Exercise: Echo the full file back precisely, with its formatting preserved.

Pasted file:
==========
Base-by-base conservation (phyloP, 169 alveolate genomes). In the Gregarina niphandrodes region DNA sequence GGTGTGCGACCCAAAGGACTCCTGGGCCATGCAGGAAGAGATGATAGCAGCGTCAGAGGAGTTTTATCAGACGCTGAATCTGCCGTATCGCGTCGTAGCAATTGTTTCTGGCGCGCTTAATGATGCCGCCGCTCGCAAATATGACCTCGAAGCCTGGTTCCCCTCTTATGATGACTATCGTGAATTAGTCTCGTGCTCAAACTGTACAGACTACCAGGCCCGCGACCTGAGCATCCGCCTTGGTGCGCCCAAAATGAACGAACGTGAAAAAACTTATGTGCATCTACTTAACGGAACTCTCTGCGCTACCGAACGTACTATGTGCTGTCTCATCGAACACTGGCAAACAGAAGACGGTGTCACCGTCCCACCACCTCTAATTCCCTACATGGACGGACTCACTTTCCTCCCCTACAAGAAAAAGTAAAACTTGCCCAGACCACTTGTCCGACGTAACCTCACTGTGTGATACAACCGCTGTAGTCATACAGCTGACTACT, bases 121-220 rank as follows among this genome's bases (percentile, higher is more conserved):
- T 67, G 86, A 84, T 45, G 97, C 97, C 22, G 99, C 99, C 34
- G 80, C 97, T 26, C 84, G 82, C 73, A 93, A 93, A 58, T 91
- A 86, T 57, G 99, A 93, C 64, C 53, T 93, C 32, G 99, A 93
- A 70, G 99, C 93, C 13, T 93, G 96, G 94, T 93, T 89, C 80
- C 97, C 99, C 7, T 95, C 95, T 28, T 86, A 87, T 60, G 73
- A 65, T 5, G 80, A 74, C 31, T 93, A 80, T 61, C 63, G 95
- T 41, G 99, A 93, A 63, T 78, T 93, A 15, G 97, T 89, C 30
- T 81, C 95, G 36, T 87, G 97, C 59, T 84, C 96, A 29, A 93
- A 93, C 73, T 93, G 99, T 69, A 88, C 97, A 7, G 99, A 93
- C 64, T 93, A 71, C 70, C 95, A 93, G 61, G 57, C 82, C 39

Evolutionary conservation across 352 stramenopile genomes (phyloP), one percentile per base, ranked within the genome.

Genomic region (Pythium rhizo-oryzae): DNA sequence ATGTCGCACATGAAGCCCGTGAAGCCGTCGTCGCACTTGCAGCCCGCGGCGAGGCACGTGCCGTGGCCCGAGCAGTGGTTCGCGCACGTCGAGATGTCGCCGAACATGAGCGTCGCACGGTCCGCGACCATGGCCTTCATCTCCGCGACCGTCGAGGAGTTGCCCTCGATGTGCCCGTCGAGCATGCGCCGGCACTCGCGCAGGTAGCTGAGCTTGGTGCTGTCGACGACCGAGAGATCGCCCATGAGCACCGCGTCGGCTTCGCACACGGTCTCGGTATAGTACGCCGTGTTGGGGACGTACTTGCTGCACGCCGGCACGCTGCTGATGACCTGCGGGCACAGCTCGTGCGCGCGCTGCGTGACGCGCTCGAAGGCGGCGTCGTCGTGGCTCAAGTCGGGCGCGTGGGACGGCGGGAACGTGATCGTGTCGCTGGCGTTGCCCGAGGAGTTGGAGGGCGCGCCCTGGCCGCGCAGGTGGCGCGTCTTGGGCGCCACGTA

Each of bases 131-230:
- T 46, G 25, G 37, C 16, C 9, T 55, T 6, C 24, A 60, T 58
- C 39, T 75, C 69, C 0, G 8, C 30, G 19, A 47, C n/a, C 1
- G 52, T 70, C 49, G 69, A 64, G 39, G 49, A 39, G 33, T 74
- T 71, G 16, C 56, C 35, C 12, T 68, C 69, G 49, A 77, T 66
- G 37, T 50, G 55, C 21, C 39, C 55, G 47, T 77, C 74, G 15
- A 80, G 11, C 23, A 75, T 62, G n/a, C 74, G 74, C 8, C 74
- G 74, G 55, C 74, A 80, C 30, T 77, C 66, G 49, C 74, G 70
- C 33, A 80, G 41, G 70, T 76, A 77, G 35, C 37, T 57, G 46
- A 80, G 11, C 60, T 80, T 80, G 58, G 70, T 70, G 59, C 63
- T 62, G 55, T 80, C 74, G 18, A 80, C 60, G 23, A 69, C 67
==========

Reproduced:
Base-by-base conservation (phyloP, 169 alveolate genomes). In the Gregarina niphandrodes region DNA sequence GGTGTGCGACCCAAAGGACTCCTGGGCCATGCAGGAAGAGATGATAGCAGCGTCAGAGGAGTTTTATCAGACGCTGAATCTGCCGTATCGCGTCGTAGCAATTGTTTCTGGCGCGCTTAATGATGCCGCCGCTCGCAAATATGACCTCGAAGCCTGGTTCCCCTCTTATGATGACTATCGTGAATTAGTCTCGTGCTCAAACTGTACAGACTACCAGGCCCGCGACCTGAGCATCCGCCTTGGTGCGCCCAAAATGAACGAACGTGAAAAAACTTATGTGCATCTACTTAACGGAACTCTCTGCGCTACCGAACGTACTATGTGCTGTCTCATCGAACACTGGCAAACAGAAGACGGTGTCACCGTCCCACCACCTCTAATTCCCTACATGGACGGACTCACTTTCCTCCCCTACAAGAAAAAGTAAAACTTGCCCAGACCACTTGTCCGACGTAACCTCACTGTGTGATACAACCGCTGTAGTCATACAGCTGACTACT, bases 121-220 rank as follows among this genome's bases (percentile, higher is more conserved):
- T 67, G 86, A 84, T 45, G 97, C 97, C 22, G 99, C 99, C 34
- G 80, C 97, T 26, C 84, G 82, C 73, A 93, A 93, A 58, T 91
- A 86, T 57, G 99, A 93, C 64, C 53, T 93, C 32, G 99, A 93
- A 70, G 99, C 93, C 13, T 93, G 96, G 94, T 93, T 89, C 80
- C 97, C 99, C 7, T 95, C 95, T 28, T 86, A 87, T 60, G 73
- A 65, T 5, G 80, A 74, C 31, T 93, A 80, T 61, C 63, G 95
- T 41, G 99, A 93, A 63, T 78, T 93, A 15, G 97, T 89, C 30
- T 81, C 95, G 36, T 87, G 97, C 59, T 84, C 96, A 29, A 93
- A 93, C 73, T 93, G 99, T 69, A 88, C 97, A 7, G 99, A 93
- C 64, T 93, A 71, C 70, C 95, A 93, G 61, G 57, C 82, C 39

Evolutionary conservation across 352 stramenopile genomes (phyloP), one percentile per base, ranked within the genome.

Genomic region (Pythium rhizo-oryzae): DNA sequence ATGTCGCACATGAAGCCCGTGAAGCCGTCGTCGCACTTGCAGCCCGCGGCGAGGCACGTGCCGTGGCCCGAGCAGTGGTTCGCGCACGTCGAGATGTCGCCGAACATGAGCGTCGCACGGTCCGCGACCATGGCCTTCATCTCCGCGACCGTCGAGGAGTTGCCCTCGATGTGCCCGTCGAGCATGCGCCGGCACTCGCGCAGGTAGCTGAGCTTGGTGCTGTCGACGACCGAGAGATCGCCCATGAGCACCGCGTCGGCTTCGCACACGGTCTCGGTATAGTACGCCGTGTTGGGGACGTACTTGCTGCACGCCGGCACGCTGCTGATGACCTGCGGGCACAGCTCGTGCGCGCGCTGCGTGACGCGCTCGAAGGCGGCGTCGTCGTGGCTCAAGTCGGGCGCGTGGGACGGCGGGAACGTGATCGTGTCGCTGGCGTTGCCCGAGGAGTTGGAGGGCGCGCCCTGGCCGCGCAGGTGGCGCGTCTTGGGCGCCACGTA

Each of bases 131-230:
- T 46, G 25, G 37, C 16, C 9, T 55, T 6, C 24, A 60, T 58
- C 39, T 75, C 69, C 0, G 8, C 30, G 19, A 47, C n/a, C 1
- G 52, T 70, C 49, G 69, A 64, G 39, G 49, A 39, G 33, T 74
- T 71, G 16, C 56, C 35, C 12, T 68, C 69, G 49, A 77, T 66
- G 37, T 50, G 55, C 21, C 39, C 55, G 47, T 77, C 74, G 15
- A 80, G 11, C 23, A 75, T 62, G n/a, C 74, G 74, C 8, C 74
- G 74, G 55, C 74, A 80, C 30, T 77, C 66, G 49, C 74, G 70
- C 33, A 80, G 41, G 70, T 76, A 77, G 35, C 37, T 57, G 46
- A 80, G 11, C 60, T 80, T 80, G 58, G 70, T 70, G 59, C 63
- T 62, G 55, T 80, C 74, G 18, A 80, C 60, G 23, A 69, C 67